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New Law Restricts Ability Of Massachusetts Employers To Ask About Criminal Convictions


On August 6, 2010, Governor Deval Patrick signed into law legislation which overhauls the Commonwealth's Criminal Offender Record Information (CORI) law. Currently, the Massachusetts Fair Employment Practices Law prohibits employers from asking questions of job applicants about arrests that do not result in convictions and convictions for certain misdemeanors, but allows questions about felony convictions and about misdemeanor convictions not protected from disclosure.

Employers Prevented From Asking About Convictions On Initial Job Applications
Effective November 4, 2010, Massachusetts employers will not be permitted to ask any questions about an applicant's criminal record on an "initial written application form," including questions about the applicant's criminal charges, arrests, and incarceration. The only exceptions to this are for (1) positions for which a federal or state law or regulation disqualifies an applicant based on a conviction; or (2) employers who are subject to an obligation under a federal or state law or regulation not to employ persons who have been convicted. It is unclear whether employers may still question applicants about felony and unprotected misdemeanor convictions later on in the application process (e.g., during an in-person interview). It also is unclear whether the new law requires employers to obtain information about a criminal offender's record only from the newly created Department of Criminal Justice Information Services, as opposed to third party vendors.

Employers May Obtain Criminal History Under Certain Conditions
Employers may still obtain a current or prospective employee's criminal history contained in the CORI database. However, an individual's CORI record will no longer include (1) felony convictions that have been closed for more than 10 years (i.e., the conviction occurred more than 10 years ago or, if the individual was incarcerated, the individual was released more than 10 years ago); or (2) misdemeanor convictions that have been closed for more than five years. In addition, a current or prospective employee will be able to obtain from the Department of Criminal Justice Information Services a list of persons who requested his or her CORI record, the date of the requests, and the certified purpose of the requests. An employer who has lawfully obtained an employee's or prospective employee's CORI record may ask the individual about his or her criminal history and can decide to take adverse action against the employee or not hire the applicant based on the individual's criminal history, provided that the employer first gives the individual a copy of his or her CORI record.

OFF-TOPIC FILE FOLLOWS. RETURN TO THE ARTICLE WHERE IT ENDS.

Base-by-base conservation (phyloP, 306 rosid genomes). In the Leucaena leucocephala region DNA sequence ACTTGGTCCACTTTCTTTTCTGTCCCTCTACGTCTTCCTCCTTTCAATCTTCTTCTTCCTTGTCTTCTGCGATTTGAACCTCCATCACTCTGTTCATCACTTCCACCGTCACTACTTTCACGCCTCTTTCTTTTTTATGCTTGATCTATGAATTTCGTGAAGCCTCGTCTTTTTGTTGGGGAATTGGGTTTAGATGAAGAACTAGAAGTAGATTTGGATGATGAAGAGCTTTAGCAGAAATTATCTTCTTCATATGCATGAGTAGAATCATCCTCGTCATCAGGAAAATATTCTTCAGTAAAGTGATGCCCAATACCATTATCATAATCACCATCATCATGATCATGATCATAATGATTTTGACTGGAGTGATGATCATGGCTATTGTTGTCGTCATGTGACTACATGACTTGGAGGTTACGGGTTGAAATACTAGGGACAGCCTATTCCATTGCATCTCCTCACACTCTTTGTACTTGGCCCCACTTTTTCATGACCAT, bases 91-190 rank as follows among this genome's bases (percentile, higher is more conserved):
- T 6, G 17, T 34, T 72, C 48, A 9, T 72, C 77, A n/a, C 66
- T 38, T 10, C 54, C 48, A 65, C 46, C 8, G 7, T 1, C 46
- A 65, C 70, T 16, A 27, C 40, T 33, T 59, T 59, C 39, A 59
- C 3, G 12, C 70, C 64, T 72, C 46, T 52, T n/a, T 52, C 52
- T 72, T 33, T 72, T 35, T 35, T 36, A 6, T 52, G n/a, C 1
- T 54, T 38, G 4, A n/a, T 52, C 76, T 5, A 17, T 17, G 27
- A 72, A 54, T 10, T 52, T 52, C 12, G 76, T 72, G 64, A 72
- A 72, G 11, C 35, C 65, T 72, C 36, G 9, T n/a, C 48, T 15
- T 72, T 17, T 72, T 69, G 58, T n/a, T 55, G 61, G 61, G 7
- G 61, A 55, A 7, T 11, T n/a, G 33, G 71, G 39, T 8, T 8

Additional Changes To Take Effect in 2012
The following provisions become effective February 6, 2012:

Employers who annually conduct five or more criminal background investigations must maintain a written criminal offender record information policy that states that the employer will (1) notify an applicant who is the subject of an investigation of the potential of an adverse decision based on the investigation; (2) provide a copy of the policy to the applicant and a copy of the criminal offender record information obtained as part of the investigation; and (3) provide information concerning the process for the applicant to correct his or her criminal record.

The new law prohibits employers from maintaining a former employee's CORI record for more than seven years from the former employee's last date of employment, and prohibits employers from maintaining an unsuccessful applicant's CORI record for more than seven years from the date of the decision not to hire the candidate.

Employers who make the employment decision within 90 days of receiving the CORI record and who verify the information in the CORI record will be shielded from liability for failure to hire based on erroneous information on a candidate's CORI record. Likewise, these same employers will be shielded from liability for negligent hiring based on their reliance on CORI records, even if these employers do no other research into the applicant's criminal history.

For assistance in reviewing and revising your policies, procedures and application forms to comply with the new CORI legislation or for assistance with any hiring issue, please contact your local Fisher Phillips attorney.

This Legal Alert provides an overview of a specific state law. It is not intended to be, and should not be construed as, legal advice for any particular fact situation.

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